The Texas state animal is a curious and cute creature with its ability to roll up into an impenetrable ball and the way it scuttles from place to place. However, home and land owners in suburban or agricultural areas have come to regard the armadillo as something of a pest.
Although the armadillo is not an herbivore and won’t eat your plants, its hunt for insects and grubs to eat commonly brings it to backyards and fields, where it can dig up quite a bit of land looking for bugs. The armadillo is equipped with strong front legs and tough claws designed to tear through termite mounds; they make easy work of the lawn and field, too.
Don’t let them in.
Placing a stout fence around your yard will prevent them from getting in at all. This is probably the simplest solution, but can be costly and perhaps aesthetically displeasing.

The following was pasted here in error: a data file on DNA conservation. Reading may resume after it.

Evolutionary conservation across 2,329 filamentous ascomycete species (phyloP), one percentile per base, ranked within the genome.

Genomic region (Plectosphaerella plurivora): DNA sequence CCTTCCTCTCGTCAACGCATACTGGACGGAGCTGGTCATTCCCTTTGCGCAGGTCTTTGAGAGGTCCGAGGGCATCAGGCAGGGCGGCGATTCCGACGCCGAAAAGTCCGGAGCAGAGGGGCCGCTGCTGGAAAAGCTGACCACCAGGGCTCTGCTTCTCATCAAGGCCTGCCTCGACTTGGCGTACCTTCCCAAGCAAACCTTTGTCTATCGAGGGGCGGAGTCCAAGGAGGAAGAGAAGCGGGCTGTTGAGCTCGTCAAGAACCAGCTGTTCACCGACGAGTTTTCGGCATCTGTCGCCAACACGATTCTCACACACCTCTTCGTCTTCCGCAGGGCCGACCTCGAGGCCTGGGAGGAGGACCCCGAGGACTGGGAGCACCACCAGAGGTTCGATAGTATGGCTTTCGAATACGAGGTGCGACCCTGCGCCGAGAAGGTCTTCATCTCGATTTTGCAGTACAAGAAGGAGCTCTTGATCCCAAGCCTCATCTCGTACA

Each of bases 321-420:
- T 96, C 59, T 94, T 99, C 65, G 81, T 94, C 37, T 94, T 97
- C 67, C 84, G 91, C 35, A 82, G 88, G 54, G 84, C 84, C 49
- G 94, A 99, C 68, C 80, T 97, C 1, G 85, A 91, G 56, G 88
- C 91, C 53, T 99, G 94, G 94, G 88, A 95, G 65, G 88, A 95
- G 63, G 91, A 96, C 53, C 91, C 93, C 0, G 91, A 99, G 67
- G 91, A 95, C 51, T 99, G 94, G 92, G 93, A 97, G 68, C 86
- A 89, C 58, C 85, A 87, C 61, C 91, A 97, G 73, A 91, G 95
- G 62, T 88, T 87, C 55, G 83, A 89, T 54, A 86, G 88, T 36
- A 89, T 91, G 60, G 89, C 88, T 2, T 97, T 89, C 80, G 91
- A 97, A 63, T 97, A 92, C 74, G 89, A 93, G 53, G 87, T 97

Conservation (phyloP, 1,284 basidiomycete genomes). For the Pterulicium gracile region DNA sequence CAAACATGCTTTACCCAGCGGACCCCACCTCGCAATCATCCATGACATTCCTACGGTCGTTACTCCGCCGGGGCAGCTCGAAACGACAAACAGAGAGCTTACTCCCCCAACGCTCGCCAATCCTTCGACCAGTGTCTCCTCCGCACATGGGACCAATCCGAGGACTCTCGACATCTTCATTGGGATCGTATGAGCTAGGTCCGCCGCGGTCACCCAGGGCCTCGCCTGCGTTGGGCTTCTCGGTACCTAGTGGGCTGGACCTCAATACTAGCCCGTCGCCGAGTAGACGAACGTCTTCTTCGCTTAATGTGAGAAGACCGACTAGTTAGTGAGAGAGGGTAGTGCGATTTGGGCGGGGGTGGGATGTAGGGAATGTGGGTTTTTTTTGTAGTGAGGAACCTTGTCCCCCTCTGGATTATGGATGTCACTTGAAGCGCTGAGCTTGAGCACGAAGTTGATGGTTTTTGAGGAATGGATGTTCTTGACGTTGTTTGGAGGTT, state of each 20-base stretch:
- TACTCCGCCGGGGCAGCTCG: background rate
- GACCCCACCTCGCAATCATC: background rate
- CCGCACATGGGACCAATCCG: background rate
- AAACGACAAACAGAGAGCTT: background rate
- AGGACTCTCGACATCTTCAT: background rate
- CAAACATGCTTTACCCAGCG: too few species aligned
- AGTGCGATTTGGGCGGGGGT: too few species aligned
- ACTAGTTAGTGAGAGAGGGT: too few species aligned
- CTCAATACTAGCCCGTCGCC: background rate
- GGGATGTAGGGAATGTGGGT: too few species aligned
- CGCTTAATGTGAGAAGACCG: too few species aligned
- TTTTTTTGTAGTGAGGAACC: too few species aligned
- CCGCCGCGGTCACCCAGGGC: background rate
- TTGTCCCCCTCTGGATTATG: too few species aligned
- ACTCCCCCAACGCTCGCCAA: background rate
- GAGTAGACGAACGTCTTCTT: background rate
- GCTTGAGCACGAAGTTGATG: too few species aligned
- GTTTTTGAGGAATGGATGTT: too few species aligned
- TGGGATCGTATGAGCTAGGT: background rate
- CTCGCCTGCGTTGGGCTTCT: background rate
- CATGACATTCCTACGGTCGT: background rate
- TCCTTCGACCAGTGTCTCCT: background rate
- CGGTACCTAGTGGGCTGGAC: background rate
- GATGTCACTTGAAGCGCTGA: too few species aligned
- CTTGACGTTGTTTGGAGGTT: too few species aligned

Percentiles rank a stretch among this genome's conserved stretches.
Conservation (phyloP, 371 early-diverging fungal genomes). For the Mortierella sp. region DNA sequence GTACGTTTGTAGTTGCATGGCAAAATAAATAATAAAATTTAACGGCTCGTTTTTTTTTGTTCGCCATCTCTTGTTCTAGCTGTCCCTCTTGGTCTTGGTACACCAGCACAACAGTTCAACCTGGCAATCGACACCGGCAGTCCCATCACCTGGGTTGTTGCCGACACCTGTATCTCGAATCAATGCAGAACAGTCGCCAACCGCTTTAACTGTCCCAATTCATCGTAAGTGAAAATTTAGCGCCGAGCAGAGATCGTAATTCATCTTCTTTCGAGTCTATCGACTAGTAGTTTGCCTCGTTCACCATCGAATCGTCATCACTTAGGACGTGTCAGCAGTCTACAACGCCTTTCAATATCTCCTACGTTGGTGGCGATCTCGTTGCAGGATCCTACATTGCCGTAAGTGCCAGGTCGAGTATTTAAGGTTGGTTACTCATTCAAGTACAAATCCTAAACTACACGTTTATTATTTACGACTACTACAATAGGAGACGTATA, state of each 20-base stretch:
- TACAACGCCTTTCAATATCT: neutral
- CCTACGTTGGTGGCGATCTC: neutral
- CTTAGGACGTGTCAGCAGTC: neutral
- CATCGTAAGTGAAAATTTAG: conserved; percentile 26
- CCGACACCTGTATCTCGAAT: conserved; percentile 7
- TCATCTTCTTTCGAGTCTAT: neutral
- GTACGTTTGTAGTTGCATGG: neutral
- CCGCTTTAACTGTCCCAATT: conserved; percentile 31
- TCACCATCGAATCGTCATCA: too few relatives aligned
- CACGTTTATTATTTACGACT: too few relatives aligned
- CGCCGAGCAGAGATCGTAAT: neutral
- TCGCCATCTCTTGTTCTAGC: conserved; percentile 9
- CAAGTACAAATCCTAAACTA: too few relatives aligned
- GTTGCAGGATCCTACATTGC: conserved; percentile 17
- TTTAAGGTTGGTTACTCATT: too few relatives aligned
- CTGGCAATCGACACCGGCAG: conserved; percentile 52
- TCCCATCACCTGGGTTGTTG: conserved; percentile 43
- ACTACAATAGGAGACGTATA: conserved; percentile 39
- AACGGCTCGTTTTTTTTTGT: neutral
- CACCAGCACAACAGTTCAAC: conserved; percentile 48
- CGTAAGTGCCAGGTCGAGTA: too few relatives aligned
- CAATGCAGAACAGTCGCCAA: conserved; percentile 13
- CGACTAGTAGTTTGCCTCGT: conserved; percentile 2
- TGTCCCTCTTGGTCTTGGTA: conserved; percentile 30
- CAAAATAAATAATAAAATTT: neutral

Armadillos are active late at night and early in the morning, so you would have to stay up late or get up early. Once spotted, you could chase after it and net it. Once captured, you can release it somewhere outside of your property. To decrease the chances of its return, release it somewhere that it would be happy and want to stay. Try to find a place near water with a decent amount of brush.
Live traps work well with armadillos. Use a trap cage with live bait; earthworms work best. Place the earthworms in a nylon sock so that their scent is still present but they won’t be able to escape. Make sure the cage is big enough; armadillos grow to be about the size of a large cat. Once caught, release it away from the property.
Armadillos aren’t always a bad thing in your yard. They tend to leave more established plants alone, and they do wonders for pest control in a much more environmentally friendly way than pesticides. Their digging also naturally aerates the soil.
Gardening and lawn care can be highly rewarding and satisfying; don’t let a small setback discourage you. If you’re looking for a new start, shop our online store or contact The Grass Outlet today to discuss your options.